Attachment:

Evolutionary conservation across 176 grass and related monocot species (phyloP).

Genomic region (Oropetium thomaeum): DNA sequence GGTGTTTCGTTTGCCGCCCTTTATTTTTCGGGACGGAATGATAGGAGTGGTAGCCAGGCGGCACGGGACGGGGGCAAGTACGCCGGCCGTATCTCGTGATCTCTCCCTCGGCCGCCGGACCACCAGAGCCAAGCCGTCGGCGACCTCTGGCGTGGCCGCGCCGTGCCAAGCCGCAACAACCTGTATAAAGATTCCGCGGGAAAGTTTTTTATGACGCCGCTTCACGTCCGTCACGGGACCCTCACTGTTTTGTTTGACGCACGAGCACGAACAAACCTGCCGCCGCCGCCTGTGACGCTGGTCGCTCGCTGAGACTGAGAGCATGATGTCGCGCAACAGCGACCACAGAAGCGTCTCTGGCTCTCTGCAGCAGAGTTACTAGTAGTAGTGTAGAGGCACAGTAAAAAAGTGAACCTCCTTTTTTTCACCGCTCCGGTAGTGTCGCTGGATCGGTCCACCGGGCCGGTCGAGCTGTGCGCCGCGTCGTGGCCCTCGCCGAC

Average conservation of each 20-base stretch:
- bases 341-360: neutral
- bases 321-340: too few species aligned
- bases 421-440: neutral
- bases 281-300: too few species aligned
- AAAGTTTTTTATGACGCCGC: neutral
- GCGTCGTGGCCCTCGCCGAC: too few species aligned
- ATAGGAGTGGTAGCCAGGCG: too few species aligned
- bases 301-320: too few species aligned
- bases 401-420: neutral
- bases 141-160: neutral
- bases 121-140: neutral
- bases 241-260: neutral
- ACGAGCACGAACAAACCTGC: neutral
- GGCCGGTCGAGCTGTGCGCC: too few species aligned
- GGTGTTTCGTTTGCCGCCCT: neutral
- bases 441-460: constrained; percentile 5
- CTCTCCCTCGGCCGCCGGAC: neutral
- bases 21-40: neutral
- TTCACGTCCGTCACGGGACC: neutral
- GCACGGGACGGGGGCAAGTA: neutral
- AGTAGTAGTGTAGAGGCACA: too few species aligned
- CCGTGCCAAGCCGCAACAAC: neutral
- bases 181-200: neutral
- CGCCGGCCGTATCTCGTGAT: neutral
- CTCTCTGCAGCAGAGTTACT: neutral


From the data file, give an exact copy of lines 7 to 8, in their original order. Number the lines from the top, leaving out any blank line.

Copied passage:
- bases 281-300: too few species aligned
- AAAGTTTTTTATGACGCCGC: neutral